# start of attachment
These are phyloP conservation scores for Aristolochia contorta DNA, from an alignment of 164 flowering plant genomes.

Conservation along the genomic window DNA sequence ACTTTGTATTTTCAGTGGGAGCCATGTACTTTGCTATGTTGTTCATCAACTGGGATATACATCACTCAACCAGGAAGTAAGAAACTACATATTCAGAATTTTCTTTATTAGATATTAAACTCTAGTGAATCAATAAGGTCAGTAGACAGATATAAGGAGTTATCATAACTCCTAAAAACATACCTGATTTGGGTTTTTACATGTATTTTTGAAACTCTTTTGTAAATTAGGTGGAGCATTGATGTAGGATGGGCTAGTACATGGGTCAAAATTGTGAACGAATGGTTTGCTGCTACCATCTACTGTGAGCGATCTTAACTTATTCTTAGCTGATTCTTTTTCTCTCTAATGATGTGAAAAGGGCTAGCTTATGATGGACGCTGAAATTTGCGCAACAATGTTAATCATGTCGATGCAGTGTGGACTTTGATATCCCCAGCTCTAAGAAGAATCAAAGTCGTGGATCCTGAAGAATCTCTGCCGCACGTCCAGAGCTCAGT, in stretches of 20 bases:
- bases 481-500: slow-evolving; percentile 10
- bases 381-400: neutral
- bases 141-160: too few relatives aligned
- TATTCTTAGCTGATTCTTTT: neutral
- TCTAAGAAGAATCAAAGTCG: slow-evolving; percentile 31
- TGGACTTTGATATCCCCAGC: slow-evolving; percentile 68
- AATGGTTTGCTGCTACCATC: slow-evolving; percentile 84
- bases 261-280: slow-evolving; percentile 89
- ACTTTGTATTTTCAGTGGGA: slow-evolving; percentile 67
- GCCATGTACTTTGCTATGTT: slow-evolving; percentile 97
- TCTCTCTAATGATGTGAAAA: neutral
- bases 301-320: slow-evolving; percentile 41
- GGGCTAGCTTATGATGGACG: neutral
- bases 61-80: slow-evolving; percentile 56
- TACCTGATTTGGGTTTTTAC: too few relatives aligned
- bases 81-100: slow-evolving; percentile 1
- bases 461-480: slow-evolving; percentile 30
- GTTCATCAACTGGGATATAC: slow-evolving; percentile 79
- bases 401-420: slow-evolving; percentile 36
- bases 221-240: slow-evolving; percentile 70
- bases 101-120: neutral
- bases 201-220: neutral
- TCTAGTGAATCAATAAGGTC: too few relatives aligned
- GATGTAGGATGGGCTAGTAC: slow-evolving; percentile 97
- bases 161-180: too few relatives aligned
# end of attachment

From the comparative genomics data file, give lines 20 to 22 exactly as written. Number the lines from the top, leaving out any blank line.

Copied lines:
- GTTCATCAACTGGGATATAC: slow-evolving; percentile 79
- bases 401-420: slow-evolving; percentile 36
- bases 221-240: slow-evolving; percentile 70